When reporters get murdered in Russia, it’s not a big deal. It’s like duh. It would be bigger news if there was a reporter at all in China doing real journalistic work. Americans, because of the First Amendment and because of the great protections of liberty that we have, owe a special obligation to the Constitution, to the Republic, to each other. That means that when we are preying on fundamental attribution error, hostile news effect, and all of these things that we know are true— that confirmation bias, we know about it, we know it’s real—when we exploit those things to make a living, it’s unworthy. We owe more because we have received more.

SEAN SPEER: Let’s stay on that topic. Earlier this year, we spoke to Newsweek’s Batya Ungar-Sargon, whose book, Woke Media, describes the growing homogeneity of many in the mainstream media based on their class, lived experience, and worldview. You’re something of an outlier. You often joke that you’re one of only two in the national media from West Virginia. Do you want to talk a bit about these trends and their consequences?

Is there something to the argument that one of the reasons that Trump’s win in 2016 was such a surprise to many in the mainstream media was that they were disconnected from the socio-economic conditions of the so-called “forgotten people and forgotten places”?

CHRIS STIREWALT: Well, I joke that I’m only one of two national media people from my own county in West Virginia.

SEAN SPEER: Pardon me.

CHRIS STIREWALT: There have been others from the 35th state. When I tried to explain to conservatives about what media bias is and what media bias isn’t, and by the way, I think media bias as a concept is less and less significant because there are so many choices. Conservatives in America had a real point, which is that prior to the mid-1990s, their voices were—you would get a William Safire column in The New York Times, people like George Will and Charles Krauthammer had broken through as columnists, but basically day in and day out, right-of-centre points of view were not main states. It’s obvious and it was true.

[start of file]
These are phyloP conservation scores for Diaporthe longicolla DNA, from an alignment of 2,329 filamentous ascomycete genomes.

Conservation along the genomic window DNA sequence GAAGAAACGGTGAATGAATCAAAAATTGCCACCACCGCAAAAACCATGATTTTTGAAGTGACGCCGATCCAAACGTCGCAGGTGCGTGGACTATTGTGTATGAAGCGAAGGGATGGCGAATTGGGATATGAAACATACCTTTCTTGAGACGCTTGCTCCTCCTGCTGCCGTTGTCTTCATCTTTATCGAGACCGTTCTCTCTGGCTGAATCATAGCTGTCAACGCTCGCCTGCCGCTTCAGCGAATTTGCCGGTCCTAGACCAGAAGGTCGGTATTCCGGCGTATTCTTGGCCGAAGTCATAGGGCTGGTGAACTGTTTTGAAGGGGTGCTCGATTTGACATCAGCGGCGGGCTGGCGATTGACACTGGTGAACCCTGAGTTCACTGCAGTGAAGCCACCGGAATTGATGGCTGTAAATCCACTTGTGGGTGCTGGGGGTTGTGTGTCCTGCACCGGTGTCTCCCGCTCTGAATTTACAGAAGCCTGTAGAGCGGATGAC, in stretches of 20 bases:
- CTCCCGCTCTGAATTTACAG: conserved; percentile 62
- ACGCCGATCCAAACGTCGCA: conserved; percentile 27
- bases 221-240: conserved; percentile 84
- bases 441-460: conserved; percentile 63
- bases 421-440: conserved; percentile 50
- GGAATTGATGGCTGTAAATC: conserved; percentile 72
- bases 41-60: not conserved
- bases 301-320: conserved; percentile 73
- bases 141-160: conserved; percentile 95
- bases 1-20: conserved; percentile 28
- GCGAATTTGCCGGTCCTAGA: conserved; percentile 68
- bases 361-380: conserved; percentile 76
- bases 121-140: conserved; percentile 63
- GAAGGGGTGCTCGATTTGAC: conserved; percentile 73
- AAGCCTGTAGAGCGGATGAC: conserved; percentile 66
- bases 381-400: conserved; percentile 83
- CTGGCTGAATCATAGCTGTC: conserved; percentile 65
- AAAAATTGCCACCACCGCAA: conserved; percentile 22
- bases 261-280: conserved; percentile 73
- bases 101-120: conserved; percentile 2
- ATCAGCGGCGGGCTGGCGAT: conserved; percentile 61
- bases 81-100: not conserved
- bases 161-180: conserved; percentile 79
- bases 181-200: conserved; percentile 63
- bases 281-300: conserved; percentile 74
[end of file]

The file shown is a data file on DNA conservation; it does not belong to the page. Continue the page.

It matters less now because you can ice your cupcake however you want. If you say, “Well, I’m a conservative, but I’m a catholic integralist,” it’s like, “Well, we’ve got a website for that,” or “Well, I’m a conservative, but I’m more of a traditional type,” “Well, we have a website for that.” There’s a website for everything, so that’s fine. When I try to explain to conservatives about what media bias is, I use the energy industry. In the United States, where are people who work in the energy industry from? They’re from West Virginia, they’re from Kentucky, they’re from the Dakotas, they’re from Kansas, they’re from Oklahoma, they’re from Texas. Those are all red states, some of the reddest red states in America. Okay, check. Now, the people who work in the energy industry are more male than female. In the United States, men are more Republican than women are.

Even before you get to the first part about Republican policies being more favourable to the energy industry, if you just took that set of people to begin with from those states, more male than female, you’d already have a very Republican group. Where do people who work in the National Press come from? They come from somewhere between Washington DC and Boston, Massachusetts. They come from the Acela corridor, and they go to the same schools, they’re from the same places.

These are all blue, blue states. These are all highly Democratic states. The news business is more female than male, and women are more Democratic than dudes. As a result, if you just started with where they’re from and what their gender is, you’d already have an overwhelmingly Democratic room. The national press missed Donald Trump, it is true.

The national press also missed George Bush’s re-election in 2004, it is true. The national press also missed Ronald Reagan’s victory in 1980. The national press also missed the magnitude of Nixon’s victory in ’72, it’s true. We would like to pretend that this is new or that this is different. It is not new. It is not different. I doubt, and I can check it out, but I doubt there was a higher percentage of national political reporters from the Northern Panhandle of West Virginia 45 years ago than there are today.

What is changing though is that with an emphasis on diversity in these newsrooms, it becomes even less likely that outside points of view will be able to penetrate because now you’ve created it double. You’re from a blue state, you’re more likely to be a woman than a man, and you went to an Ivy League school or a prestige journalism school. You’re already in a place where you’re only going to get 15 percent Republican or right-of-centre people. You’re already there. If you lay on top of that questions about race, if you lay on top of that questions about gender identity, you’re going all the way out.